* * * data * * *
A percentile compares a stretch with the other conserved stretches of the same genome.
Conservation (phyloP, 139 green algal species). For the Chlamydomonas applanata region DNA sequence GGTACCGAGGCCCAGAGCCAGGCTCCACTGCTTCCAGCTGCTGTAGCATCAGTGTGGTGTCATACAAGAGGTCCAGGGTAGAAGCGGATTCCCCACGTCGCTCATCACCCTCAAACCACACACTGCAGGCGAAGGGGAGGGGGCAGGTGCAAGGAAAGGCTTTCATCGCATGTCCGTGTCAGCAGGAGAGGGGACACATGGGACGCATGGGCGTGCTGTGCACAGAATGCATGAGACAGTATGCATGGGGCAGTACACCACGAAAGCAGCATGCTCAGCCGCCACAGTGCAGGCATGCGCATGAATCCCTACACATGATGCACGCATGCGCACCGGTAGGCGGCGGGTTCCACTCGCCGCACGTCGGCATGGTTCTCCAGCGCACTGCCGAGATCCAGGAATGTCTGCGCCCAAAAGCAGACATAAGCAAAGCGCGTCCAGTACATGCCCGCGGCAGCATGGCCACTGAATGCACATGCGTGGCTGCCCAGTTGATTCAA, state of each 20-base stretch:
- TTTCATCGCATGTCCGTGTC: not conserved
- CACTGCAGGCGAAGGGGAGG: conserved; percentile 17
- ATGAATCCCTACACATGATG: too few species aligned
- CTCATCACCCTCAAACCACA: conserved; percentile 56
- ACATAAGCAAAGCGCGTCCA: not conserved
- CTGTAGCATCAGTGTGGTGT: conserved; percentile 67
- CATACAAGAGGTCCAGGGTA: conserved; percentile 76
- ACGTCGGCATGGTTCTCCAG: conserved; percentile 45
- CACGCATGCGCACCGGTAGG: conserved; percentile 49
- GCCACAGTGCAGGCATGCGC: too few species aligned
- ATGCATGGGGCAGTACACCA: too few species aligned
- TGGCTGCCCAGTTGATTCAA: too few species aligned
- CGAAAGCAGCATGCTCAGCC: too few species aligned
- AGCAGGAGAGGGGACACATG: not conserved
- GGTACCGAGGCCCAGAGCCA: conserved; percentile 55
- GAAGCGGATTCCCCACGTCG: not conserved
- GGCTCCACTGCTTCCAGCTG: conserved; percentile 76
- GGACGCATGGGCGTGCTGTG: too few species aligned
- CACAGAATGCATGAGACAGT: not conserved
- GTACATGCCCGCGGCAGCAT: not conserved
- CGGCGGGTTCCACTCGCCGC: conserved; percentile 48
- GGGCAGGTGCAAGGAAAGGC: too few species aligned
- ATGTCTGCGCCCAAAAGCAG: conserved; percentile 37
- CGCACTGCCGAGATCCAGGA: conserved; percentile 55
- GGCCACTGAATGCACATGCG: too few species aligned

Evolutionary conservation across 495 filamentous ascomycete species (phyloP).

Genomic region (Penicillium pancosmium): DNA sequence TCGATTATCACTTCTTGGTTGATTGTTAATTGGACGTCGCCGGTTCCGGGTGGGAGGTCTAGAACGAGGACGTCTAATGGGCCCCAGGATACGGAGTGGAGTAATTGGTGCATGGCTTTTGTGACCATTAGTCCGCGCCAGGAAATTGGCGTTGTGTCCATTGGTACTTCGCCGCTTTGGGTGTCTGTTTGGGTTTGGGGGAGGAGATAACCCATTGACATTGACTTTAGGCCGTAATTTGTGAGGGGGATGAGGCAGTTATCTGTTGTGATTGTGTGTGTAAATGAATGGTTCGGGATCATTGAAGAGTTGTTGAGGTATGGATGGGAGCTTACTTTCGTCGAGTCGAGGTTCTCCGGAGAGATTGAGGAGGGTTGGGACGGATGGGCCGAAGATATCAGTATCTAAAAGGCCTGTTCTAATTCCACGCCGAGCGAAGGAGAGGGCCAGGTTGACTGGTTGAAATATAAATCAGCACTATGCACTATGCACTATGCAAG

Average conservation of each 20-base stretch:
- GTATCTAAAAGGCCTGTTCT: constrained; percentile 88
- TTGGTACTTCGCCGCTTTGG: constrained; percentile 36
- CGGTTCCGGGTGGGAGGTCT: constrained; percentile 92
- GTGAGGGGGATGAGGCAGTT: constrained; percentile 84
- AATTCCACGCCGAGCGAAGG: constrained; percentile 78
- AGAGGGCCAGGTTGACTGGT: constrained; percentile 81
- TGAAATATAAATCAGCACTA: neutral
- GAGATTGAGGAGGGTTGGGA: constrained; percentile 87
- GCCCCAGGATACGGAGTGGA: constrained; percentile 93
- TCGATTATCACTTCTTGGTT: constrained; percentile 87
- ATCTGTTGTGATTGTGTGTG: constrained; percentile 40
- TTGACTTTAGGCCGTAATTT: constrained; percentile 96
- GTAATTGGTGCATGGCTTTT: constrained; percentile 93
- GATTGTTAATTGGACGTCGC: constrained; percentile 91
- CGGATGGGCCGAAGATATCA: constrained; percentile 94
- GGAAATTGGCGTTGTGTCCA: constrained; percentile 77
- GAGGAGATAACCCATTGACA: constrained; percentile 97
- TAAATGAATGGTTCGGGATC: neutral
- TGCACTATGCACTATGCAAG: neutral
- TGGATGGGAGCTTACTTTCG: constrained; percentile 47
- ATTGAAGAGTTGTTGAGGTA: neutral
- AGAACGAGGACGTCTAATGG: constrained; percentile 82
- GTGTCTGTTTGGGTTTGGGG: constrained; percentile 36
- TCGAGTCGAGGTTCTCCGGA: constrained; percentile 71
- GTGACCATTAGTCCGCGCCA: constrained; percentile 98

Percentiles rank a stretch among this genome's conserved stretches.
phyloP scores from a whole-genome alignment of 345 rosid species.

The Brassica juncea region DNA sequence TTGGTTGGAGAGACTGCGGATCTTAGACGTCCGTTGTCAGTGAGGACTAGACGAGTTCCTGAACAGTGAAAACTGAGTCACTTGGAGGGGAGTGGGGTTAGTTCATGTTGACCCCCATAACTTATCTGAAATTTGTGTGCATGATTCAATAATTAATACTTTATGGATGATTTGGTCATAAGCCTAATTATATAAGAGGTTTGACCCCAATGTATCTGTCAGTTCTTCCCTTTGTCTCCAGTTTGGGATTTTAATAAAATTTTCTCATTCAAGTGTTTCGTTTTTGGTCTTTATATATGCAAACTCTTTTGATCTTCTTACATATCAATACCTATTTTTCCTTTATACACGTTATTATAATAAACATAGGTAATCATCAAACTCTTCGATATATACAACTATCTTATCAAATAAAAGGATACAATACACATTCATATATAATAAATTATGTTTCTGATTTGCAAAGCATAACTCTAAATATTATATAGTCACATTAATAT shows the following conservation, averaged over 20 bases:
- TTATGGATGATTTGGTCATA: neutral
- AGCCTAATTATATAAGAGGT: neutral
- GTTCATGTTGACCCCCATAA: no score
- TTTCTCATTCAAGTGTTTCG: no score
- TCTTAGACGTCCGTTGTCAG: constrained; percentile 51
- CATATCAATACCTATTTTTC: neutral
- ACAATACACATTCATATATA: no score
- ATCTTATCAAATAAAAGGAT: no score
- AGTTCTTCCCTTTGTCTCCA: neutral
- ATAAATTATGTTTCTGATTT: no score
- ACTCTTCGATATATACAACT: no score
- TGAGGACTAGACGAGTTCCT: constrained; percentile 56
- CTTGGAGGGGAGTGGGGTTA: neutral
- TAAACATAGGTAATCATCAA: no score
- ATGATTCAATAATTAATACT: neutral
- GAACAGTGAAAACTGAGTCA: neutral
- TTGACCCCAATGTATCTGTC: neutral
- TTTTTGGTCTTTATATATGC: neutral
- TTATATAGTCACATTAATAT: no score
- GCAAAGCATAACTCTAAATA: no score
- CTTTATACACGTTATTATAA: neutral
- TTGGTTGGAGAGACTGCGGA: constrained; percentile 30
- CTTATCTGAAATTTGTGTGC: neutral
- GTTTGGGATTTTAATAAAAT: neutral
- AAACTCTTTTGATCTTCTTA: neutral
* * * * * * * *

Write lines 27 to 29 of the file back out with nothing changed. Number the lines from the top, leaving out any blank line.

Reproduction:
- GGCCACTGAATGCACATGCG: too few species aligned

Evolutionary conservation across 495 filamentous ascomycete species (phyloP).

Genomic region (Penicillium pancosmium): DNA sequence TCGATTATCACTTCTTGGTTGATTGTTAATTGGACGTCGCCGGTTCCGGGTGGGAGGTCTAGAACGAGGACGTCTAATGGGCCCCAGGATACGGAGTGGAGTAATTGGTGCATGGCTTTTGTGACCATTAGTCCGCGCCAGGAAATTGGCGTTGTGTCCATTGGTACTTCGCCGCTTTGGGTGTCTGTTTGGGTTTGGGGGAGGAGATAACCCATTGACATTGACTTTAGGCCGTAATTTGTGAGGGGGATGAGGCAGTTATCTGTTGTGATTGTGTGTGTAAATGAATGGTTCGGGATCATTGAAGAGTTGTTGAGGTATGGATGGGAGCTTACTTTCGTCGAGTCGAGGTTCTCCGGAGAGATTGAGGAGGGTTGGGACGGATGGGCCGAAGATATCAGTATCTAAAAGGCCTGTTCTAATTCCACGCCGAGCGAAGGAGAGGGCCAGGTTGACTGGTTGAAATATAAATCAGCACTATGCACTATGCACTATGCAAG